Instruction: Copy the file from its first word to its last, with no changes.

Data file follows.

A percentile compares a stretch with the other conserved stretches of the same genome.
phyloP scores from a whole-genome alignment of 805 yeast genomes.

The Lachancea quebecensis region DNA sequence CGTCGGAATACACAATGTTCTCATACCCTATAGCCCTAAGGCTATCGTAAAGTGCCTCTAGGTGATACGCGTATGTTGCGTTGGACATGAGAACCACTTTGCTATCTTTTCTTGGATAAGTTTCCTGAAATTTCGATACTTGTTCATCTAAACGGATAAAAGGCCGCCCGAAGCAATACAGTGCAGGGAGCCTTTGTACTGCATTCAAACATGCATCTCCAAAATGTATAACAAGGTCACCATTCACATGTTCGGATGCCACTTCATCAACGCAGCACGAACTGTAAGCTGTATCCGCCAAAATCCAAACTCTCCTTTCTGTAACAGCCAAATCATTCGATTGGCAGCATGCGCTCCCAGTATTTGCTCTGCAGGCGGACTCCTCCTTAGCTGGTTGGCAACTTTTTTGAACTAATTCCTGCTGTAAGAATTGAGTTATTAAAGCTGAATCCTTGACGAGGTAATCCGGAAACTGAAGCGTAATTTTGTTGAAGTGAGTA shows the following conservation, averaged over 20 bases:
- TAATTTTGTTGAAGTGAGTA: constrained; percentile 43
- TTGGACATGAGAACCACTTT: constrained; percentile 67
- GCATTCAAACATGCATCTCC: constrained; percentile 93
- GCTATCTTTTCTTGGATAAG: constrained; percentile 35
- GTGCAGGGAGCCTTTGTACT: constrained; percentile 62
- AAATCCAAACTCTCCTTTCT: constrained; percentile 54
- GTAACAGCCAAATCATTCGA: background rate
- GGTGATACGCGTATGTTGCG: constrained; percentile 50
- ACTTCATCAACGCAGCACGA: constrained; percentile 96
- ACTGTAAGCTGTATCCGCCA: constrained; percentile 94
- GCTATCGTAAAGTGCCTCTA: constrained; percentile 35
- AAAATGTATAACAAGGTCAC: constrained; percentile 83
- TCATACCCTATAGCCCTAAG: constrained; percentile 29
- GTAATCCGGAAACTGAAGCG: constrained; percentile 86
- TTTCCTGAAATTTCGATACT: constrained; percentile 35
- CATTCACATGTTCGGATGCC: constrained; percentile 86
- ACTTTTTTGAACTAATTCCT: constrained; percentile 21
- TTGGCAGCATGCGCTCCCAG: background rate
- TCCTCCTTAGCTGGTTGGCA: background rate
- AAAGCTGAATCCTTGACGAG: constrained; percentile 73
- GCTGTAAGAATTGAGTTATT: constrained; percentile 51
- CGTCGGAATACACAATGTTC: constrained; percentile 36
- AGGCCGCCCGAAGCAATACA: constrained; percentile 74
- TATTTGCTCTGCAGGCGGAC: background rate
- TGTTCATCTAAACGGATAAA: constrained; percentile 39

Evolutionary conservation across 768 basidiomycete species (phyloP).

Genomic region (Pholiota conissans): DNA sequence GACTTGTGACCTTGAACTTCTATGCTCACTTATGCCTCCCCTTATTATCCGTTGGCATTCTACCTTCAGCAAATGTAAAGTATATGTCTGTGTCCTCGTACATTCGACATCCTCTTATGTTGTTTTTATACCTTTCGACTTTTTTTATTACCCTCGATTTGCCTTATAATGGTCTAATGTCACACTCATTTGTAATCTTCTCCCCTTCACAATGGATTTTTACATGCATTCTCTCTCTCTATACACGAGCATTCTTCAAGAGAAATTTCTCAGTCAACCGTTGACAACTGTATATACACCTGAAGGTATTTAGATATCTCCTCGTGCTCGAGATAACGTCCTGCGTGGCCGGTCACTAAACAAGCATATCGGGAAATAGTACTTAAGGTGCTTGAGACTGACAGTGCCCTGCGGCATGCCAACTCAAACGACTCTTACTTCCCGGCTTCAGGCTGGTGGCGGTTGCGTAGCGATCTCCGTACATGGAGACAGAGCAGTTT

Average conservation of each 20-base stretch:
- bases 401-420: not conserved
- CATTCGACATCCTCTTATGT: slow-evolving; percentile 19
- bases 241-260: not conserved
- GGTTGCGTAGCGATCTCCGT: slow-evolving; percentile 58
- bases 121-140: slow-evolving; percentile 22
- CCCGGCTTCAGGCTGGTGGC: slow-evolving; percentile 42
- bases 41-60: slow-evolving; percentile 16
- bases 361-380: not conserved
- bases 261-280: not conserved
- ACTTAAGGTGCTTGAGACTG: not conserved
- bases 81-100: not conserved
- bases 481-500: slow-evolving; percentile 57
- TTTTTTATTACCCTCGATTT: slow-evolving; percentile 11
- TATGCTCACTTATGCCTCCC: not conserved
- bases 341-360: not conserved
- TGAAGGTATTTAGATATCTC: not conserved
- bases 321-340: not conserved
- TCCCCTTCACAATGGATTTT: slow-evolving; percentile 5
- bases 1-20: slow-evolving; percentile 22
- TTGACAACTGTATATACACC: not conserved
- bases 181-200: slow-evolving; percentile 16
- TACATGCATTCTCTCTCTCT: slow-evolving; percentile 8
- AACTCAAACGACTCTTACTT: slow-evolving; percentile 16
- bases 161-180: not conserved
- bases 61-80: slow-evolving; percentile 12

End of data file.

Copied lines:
A percentile compares a stretch with the other conserved stretches of the same genome.
phyloP scores from a whole-genome alignment of 805 yeast genomes.

The Lachancea quebecensis region DNA sequence CGTCGGAATACACAATGTTCTCATACCCTATAGCCCTAAGGCTATCGTAAAGTGCCTCTAGGTGATACGCGTATGTTGCGTTGGACATGAGAACCACTTTGCTATCTTTTCTTGGATAAGTTTCCTGAAATTTCGATACTTGTTCATCTAAACGGATAAAAGGCCGCCCGAAGCAATACAGTGCAGGGAGCCTTTGTACTGCATTCAAACATGCATCTCCAAAATGTATAACAAGGTCACCATTCACATGTTCGGATGCCACTTCATCAACGCAGCACGAACTGTAAGCTGTATCCGCCAAAATCCAAACTCTCCTTTCTGTAACAGCCAAATCATTCGATTGGCAGCATGCGCTCCCAGTATTTGCTCTGCAGGCGGACTCCTCCTTAGCTGGTTGGCAACTTTTTTGAACTAATTCCTGCTGTAAGAATTGAGTTATTAAAGCTGAATCCTTGACGAGGTAATCCGGAAACTGAAGCGTAATTTTGTTGAAGTGAGTA shows the following conservation, averaged over 20 bases:
- TAATTTTGTTGAAGTGAGTA: constrained; percentile 43
- TTGGACATGAGAACCACTTT: constrained; percentile 67
- GCATTCAAACATGCATCTCC: constrained; percentile 93
- GCTATCTTTTCTTGGATAAG: constrained; percentile 35
- GTGCAGGGAGCCTTTGTACT: constrained; percentile 62
- AAATCCAAACTCTCCTTTCT: constrained; percentile 54
- GTAACAGCCAAATCATTCGA: background rate
- GGTGATACGCGTATGTTGCG: constrained; percentile 50
- ACTTCATCAACGCAGCACGA: constrained; percentile 96
- ACTGTAAGCTGTATCCGCCA: constrained; percentile 94
- GCTATCGTAAAGTGCCTCTA: constrained; percentile 35
- AAAATGTATAACAAGGTCAC: constrained; percentile 83
- TCATACCCTATAGCCCTAAG: constrained; percentile 29
- GTAATCCGGAAACTGAAGCG: constrained; percentile 86
- TTTCCTGAAATTTCGATACT: constrained; percentile 35
- CATTCACATGTTCGGATGCC: constrained; percentile 86
- ACTTTTTTGAACTAATTCCT: constrained; percentile 21
- TTGGCAGCATGCGCTCCCAG: background rate
- TCCTCCTTAGCTGGTTGGCA: background rate
- AAAGCTGAATCCTTGACGAG: constrained; percentile 73
- GCTGTAAGAATTGAGTTATT: constrained; percentile 51
- CGTCGGAATACACAATGTTC: constrained; percentile 36
- AGGCCGCCCGAAGCAATACA: constrained; percentile 74
- TATTTGCTCTGCAGGCGGAC: background rate
- TGTTCATCTAAACGGATAAA: constrained; percentile 39

Evolutionary conservation across 768 basidiomycete species (phyloP).

Genomic region (Pholiota conissans): DNA sequence GACTTGTGACCTTGAACTTCTATGCTCACTTATGCCTCCCCTTATTATCCGTTGGCATTCTACCTTCAGCAAATGTAAAGTATATGTCTGTGTCCTCGTACATTCGACATCCTCTTATGTTGTTTTTATACCTTTCGACTTTTTTTATTACCCTCGATTTGCCTTATAATGGTCTAATGTCACACTCATTTGTAATCTTCTCCCCTTCACAATGGATTTTTACATGCATTCTCTCTCTCTATACACGAGCATTCTTCAAGAGAAATTTCTCAGTCAACCGTTGACAACTGTATATACACCTGAAGGTATTTAGATATCTCCTCGTGCTCGAGATAACGTCCTGCGTGGCCGGTCACTAAACAAGCATATCGGGAAATAGTACTTAAGGTGCTTGAGACTGACAGTGCCCTGCGGCATGCCAACTCAAACGACTCTTACTTCCCGGCTTCAGGCTGGTGGCGGTTGCGTAGCGATCTCCGTACATGGAGACAGAGCAGTTT

Average conservation of each 20-base stretch:
- bases 401-420: not conserved
- CATTCGACATCCTCTTATGT: slow-evolving; percentile 19
- bases 241-260: not conserved
- GGTTGCGTAGCGATCTCCGT: slow-evolving; percentile 58
- bases 121-140: slow-evolving; percentile 22
- CCCGGCTTCAGGCTGGTGGC: slow-evolving; percentile 42
- bases 41-60: slow-evolving; percentile 16
- bases 361-380: not conserved
- bases 261-280: not conserved
- ACTTAAGGTGCTTGAGACTG: not conserved
- bases 81-100: not conserved
- bases 481-500: slow-evolving; percentile 57
- TTTTTTATTACCCTCGATTT: slow-evolving; percentile 11
- TATGCTCACTTATGCCTCCC: not conserved
- bases 341-360: not conserved
- TGAAGGTATTTAGATATCTC: not conserved
- bases 321-340: not conserved
- TCCCCTTCACAATGGATTTT: slow-evolving; percentile 5
- bases 1-20: slow-evolving; percentile 22
- TTGACAACTGTATATACACC: not conserved
- bases 181-200: slow-evolving; percentile 16
- TACATGCATTCTCTCTCTCT: slow-evolving; percentile 8
- AACTCAAACGACTCTTACTT: slow-evolving; percentile 16
- bases 161-180: not conserved
- bases 61-80: slow-evolving; percentile 12